Yeah, WWWW said that he was interviewing with GS and BS.........I suspect BS.  GS and BS only recruits cream of the crop brokers and Ivy League MBA's.

Feb 28, 2006 12:14 pm
WWWW:

I agree, get your required licenses 7, 63 and life and health.



Try to team up or learn from the top producer, try to come in early and leave late.


In your first 2/3 yrs, work hard and efficiently. Try to shadow the top producer in the firm. Learn and study his tactics of success. Also, within your team of junior FA’s, look around you and see what’s working and what’s not.


In the beginning of your career, I don’t think that you should concentrate on analyzing the market and becoming an expert on understanding your targeted companies and the overall market.


At first, try to sharpen your sales skills; this business is all about sales. Once you think have a gotten a good understanding of opening accounts, cultivating clients, raising money, increasing your book, then you can concentrate on other parts of this business.



Also, eventually look into getting your CFP certification.


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This is complete BS.  This has to be an AMERIPRISE recruiter.  Go to AMEXSUX.com


Do NOT go to Ameriprise.  You can never leave.  It is the lowest of the low.

Feb 28, 2006 1:48 pm

My question is this - would you rather team up with the number one producer (I would assume this would be a P1 role as most P2s don't entertain hiring newbies) in the office, region, whatever, that is probably not knocking down $200k in production 4-5 years in the business, or shadow someone at RJ, SB, ML, etc that is 10 years in doing $400-500k? 


I don't agree with the above because it is such a cut-and-dry business model.  You won't find anyone trying to branch off in a different direction - it's financial plans and let's gather some assets from that prospect we did a plan for.

Feb 28, 2006 9:27 pm

I was one of the brokers who were fired for not passing the 7. I then took a job as an insurance agent for a year. Only to get a letter from the NASD advising that I really passed the 7.


I'm wanting to work in a bank (w/a salary). I've applied to a few banks, havent heard anything yet. Any Advice?



Mar 1, 2006 6:03 pm

Yeah, banks suck!  They have NO clue about investments!  Doing investment business at a bank is like trying to buy a bed at a 7-11. 


I worked for a bank briefly and started to sense I made a bad decision when in an investments "training" session I found out the bank's regional INVESTMENTS manager did not know what a wrap account or wrap fee was!!! 


If you are that concerned with a salary try a Raymond James or a wirehouse program that offers a salary for the first year or two while you are getting your feet wet and learning the business.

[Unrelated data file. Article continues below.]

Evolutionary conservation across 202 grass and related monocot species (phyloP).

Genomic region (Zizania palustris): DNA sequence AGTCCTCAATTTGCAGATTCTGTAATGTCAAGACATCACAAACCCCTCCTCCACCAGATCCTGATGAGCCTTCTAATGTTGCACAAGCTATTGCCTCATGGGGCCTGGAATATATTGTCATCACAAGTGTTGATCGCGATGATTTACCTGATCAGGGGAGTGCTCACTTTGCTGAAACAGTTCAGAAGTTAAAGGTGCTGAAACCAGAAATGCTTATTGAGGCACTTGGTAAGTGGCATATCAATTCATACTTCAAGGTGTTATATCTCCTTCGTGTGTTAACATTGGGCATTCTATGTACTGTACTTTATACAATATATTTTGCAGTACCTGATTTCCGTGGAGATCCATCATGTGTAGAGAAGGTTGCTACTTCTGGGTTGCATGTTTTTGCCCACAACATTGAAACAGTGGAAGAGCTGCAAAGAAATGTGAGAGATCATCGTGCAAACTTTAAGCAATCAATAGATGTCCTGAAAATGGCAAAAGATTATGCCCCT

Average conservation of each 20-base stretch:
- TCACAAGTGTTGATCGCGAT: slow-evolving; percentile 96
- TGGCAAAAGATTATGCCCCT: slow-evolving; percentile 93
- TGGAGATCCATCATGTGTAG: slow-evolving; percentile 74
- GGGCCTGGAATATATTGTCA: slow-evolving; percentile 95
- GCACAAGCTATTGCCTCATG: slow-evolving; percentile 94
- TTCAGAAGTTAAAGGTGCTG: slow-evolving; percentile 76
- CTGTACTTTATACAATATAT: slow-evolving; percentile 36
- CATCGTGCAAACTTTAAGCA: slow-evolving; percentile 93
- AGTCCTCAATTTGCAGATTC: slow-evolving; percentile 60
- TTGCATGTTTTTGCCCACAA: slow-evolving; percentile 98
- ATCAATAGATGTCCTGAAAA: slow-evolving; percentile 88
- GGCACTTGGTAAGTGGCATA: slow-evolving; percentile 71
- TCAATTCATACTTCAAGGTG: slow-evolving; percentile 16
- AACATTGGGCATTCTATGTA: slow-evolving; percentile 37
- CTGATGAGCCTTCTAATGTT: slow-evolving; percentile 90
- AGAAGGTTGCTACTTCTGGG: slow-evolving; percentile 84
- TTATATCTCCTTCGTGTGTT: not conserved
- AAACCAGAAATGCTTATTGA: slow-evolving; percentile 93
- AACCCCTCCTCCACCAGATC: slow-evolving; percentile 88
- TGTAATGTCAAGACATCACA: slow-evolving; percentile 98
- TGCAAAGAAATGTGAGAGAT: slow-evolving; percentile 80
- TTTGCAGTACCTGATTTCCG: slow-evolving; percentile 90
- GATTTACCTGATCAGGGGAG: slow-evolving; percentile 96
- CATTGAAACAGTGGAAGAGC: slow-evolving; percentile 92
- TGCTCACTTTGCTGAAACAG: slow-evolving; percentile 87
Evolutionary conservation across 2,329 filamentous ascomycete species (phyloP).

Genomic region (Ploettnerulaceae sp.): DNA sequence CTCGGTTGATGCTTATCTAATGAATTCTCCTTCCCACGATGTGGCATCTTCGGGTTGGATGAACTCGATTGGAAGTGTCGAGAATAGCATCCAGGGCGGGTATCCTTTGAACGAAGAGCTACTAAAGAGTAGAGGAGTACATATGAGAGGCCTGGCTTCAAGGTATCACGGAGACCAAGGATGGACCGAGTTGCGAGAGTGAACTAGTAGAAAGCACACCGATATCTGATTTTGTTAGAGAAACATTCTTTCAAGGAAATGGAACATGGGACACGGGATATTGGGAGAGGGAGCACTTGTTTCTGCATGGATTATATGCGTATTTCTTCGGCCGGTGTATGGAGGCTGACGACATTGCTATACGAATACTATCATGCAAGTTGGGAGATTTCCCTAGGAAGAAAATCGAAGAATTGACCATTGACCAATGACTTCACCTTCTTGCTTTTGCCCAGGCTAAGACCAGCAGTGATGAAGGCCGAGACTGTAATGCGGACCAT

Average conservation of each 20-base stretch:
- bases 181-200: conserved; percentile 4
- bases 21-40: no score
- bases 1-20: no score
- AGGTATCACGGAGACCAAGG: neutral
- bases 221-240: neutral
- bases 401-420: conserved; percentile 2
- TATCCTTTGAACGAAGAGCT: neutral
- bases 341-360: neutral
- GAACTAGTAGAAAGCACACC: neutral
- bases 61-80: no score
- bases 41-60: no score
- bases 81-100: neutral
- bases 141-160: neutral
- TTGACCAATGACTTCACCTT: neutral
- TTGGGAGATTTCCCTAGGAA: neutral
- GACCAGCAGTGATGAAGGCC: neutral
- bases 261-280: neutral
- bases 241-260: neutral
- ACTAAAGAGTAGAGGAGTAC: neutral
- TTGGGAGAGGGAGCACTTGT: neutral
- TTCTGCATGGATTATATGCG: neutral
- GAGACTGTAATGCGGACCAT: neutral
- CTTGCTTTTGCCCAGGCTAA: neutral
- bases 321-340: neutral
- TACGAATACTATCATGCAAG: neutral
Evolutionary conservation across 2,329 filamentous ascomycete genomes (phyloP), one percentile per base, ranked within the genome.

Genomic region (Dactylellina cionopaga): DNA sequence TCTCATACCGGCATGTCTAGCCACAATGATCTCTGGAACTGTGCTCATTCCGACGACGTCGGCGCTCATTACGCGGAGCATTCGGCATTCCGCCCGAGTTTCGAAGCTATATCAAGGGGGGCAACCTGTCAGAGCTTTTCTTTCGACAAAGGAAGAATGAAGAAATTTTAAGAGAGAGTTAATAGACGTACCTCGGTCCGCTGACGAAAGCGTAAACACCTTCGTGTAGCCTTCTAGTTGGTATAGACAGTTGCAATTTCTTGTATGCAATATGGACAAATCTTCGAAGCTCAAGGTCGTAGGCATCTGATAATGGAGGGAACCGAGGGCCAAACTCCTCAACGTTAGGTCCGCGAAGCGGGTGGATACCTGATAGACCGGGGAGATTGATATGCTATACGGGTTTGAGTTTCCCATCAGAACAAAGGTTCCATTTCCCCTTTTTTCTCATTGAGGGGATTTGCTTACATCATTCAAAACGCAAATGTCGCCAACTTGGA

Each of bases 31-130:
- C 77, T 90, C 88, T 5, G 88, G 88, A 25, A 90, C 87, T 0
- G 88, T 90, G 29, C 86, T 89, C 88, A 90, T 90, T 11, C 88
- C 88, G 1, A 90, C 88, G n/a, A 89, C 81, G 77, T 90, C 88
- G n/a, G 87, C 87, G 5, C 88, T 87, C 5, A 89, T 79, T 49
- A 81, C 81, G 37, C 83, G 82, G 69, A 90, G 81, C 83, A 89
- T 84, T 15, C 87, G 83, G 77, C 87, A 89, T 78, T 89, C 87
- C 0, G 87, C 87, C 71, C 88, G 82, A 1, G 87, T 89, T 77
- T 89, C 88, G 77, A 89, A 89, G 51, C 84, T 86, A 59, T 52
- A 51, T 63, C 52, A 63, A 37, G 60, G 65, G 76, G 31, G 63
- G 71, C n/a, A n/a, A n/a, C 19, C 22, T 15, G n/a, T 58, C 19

I don't care what anybody working at a bank says, investment departments in banks and credit unions are a joke!!!

Mar 1, 2006 7:33 pm

BROKR1:

I was one of the brokers who were fired for not passing the 7. I then took a job as an insurance agent for a year. Only to get a letter from the NASD advising that I really passed the 7.


I'm wanting to work in a bank (w/a salary). I've applied to a few banks, havent heard anything yet. Any Advice?


----------------------------------------


I'd go back to the B/D that fired you, with the NASD letter in hand. They might hire you back. Depending on the B/D, they may pay you a training salary, initially. 




Mar 1, 2006 10:44 pm

Ameriprise is not a good firm. The conditions there are substantially worse than a wirehouse firm. I would strongly recommend that you look into getting a position at either ML or SB. Consider starting as an SA at one of those firms if you cant get into the training program.

Mar 10, 2006 11:13 pm

It's not bad, if you can't start with a wirehouse, but keep your clients money in unsticky funds like American Funds.  Not Annuities or VUL's.  Then move to a wirehouse later on.


Ace

Mar 13, 2006 10:56 am

The only caveat with that is that most of the clients will be lower net worth, statistically, and wires will frown on that from day one.  It will be a big uphill climb to get an offer, from the experience I've seen.

Mar 13, 2006 11:20 am

The comment about having low net worth clients is somewhat true, however it can be neutralized by saying that the reason you're wanting to leave is because you're unable to attract the higher net worth clients that you find yourself talking to but being unable to close.


Stress the sales training.  You're a lean, mean, prospecting machine as a result of having been at Ameriprise.


Then shut up and listen.

Mar 13, 2006 12:24 pm

It is tough, though, to attract a HNW client with a very limited arsenal of products and services.